…never good enough to be invited to the audition.

I must also admit, negative experiences can be a positive catalyst! Because of its discriminatory and disparate reception, I stopped apologizing for my talent and the intensity of my music making. One must still choose to weaponize and fortify an undeniable talent. More than ever, focused opportunities to cull and equip black conductors with the musical armament needed to wade through such troubled waters are essential to the self-validation and preservation of their precious talent and competencies. Sound is all around us. Conductors simply pull it down from the air. Black hands in the sound are equally valuable.

And O my people they do not love your hands. Those they only use, tie, bind, chop off and leave empty. Love your hands! Love them. Raise them up and kiss them. Touch others with them, pat them together, stroke them on your face ’cause they don’t love that either. — Baby Suggs in Toni Morrison’s Beloved

Photo Credit: Niklaus Spoerri/Tonhalle Orchester-Zürich

Who’s accountable for black conductor education?

Instead of accepting a multitude of black talent on the podium and in classrooms, tokenism is promoted. Limiting opportunity to one at a time only furthers the ideology that talent is mostly concentrated in the white population. Whites are cast as diversity advocates, while minorities serve as mere props to prototypical white podium supremacy.

Ghosting black talent is no longer acceptable. Inequality in society has narrowed the definition of a successful conducting applicant, not their talent or potential. Black conductors need new specific educational venues for their development. Black people are not a monolith, and education is not one size fits all. The impact of tax-based education on music education leaves black children in the dust before reaching the starting line. Potential talent is willfully abandoned. Those with privilege must effect change by recruiting prospective black talent from where they are, just as they recruit and promote classically relatable privileged white and model minority students through good ol’ boy networks. Change the mindset of what a conductor looks like. Admit that admissions tests only historically favor the most privileged conducting applicants — allowing faculty to yield myopic and conventional assessments of talent — disregarding the real ramifications of racism, discrimination, tax-based education and social distancing reflected in our society.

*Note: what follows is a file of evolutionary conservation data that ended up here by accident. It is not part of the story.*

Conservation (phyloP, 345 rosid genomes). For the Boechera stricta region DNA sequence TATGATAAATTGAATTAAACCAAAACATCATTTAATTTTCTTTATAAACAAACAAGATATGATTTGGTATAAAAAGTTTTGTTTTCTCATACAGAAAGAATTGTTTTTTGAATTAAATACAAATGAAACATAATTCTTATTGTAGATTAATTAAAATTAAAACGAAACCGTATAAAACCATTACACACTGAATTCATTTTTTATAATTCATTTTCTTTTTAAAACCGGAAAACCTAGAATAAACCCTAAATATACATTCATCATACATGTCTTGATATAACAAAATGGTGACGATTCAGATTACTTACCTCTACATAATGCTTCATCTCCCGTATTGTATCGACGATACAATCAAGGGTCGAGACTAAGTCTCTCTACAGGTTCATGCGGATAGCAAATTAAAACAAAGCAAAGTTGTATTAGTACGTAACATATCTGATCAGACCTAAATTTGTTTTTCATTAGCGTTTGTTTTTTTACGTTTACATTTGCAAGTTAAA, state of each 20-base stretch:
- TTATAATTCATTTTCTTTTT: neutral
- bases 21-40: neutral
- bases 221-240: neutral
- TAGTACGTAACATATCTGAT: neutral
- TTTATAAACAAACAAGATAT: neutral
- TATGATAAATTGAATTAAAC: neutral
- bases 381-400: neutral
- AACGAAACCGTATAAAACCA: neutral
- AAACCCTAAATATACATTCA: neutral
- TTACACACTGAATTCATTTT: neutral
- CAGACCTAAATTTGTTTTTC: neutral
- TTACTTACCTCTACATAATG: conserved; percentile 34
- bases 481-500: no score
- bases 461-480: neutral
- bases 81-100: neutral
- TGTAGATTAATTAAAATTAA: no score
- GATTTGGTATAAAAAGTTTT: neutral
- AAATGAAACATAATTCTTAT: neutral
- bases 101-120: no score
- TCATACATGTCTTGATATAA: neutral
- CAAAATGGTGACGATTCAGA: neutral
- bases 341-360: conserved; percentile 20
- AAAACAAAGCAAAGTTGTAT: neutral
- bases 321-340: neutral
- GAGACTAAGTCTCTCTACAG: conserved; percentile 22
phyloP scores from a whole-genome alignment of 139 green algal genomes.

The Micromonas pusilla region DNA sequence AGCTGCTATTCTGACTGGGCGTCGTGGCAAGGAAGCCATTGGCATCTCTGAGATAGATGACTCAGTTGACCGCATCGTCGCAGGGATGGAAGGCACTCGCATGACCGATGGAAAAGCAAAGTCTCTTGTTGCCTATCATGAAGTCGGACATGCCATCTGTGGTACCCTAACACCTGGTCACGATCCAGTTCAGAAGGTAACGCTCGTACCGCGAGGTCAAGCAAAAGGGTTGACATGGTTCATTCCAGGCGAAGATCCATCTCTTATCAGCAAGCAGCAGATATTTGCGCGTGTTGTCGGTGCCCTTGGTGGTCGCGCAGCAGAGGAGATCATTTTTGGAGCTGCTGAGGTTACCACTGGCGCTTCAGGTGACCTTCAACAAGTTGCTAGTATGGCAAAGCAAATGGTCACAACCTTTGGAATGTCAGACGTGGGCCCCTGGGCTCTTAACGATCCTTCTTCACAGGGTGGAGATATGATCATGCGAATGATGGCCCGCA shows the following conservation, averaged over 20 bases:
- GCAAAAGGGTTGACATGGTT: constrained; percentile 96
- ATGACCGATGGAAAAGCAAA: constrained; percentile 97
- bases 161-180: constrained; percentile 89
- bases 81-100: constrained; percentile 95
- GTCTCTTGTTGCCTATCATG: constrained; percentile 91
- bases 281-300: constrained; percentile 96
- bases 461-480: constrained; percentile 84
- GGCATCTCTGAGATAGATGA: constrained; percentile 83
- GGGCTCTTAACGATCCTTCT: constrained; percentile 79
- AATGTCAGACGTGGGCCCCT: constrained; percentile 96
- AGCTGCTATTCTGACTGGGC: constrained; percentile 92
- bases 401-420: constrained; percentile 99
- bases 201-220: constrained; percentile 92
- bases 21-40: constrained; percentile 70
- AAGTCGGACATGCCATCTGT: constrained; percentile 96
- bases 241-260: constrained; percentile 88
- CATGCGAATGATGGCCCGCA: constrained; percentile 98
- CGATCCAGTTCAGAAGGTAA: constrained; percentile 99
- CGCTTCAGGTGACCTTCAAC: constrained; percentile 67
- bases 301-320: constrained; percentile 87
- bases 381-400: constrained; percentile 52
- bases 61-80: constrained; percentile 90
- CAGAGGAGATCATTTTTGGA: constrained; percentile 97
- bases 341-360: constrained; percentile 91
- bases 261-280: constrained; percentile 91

White professors must stop enacting willful blindness insulated deep from within the pearly white cockles of academia — shielded from any responsibility for social reconstructionism —building higher and higher podiums of exclusion instead of steps towards inclusion and access. Harnessing the voices of severely marginalized, underrepresented minority artists creates a more potent art for all to experience. As members of the hegemony and the predominant gatekeepers to higher learning — and thus the podium — you must now in part gauge success on a tenacious investment and steadfast unconditional sincerity in developing future competent black wielders of the baton.

Noted conductor, educator and social justice advocate Brandon Keith Brown seeks to engineer society from the podium by decreasing the racial stigmatization of underrepresented minority classical musicians. Brown is a prizewinner and the audience favorite of the 2012 International Sir Georg Solti Competition for Conductors, and guest conducts prominent European orchestras including the Rundfunk Sinfonieorchester-Berlin, Badisches Staatskapelle, Staatskapelle Weimar, members of the Vienna Philharmonic, and the Jena Philharmonie among others. He is a student of David Zinman, Lorin Maazel, Kurt Masur and Gustav Meier. Initially trained as a violinist, he attended the Oberlin Conservatory of Music studying under Roland and Almita Vamos.

For more information and speaking request: www.brandonkeithbrown.com

Instagram: @brandonkeithbrownconductor

All the Black Dots

Social justice perspectives from a Black orchestral…

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By All the Black Dots

The Carpet must match the Drapes, Notes on Racism and White Supremacy in Classical Music, Diary of a Racist Cellist: Mathew Chen Take a look.

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Brandon Keith Brown

Written by

Prize-Winning Stick Waver/Slinger of Sounds| Speaker | Educator | ARTivist. Engineering Society from the Podium | http://ko-fi.com/maestrobkb

All the Black Dots

Social justice perspectives from a Black orchestral conductor

Brandon Keith Brown

Written by

Prize-Winning Stick Waver/Slinger of Sounds| Speaker | Educator | ARTivist. Engineering Society from the Podium | http://ko-fi.com/maestrobkb

All the Black Dots

Social justice perspectives from a Black orchestral conductor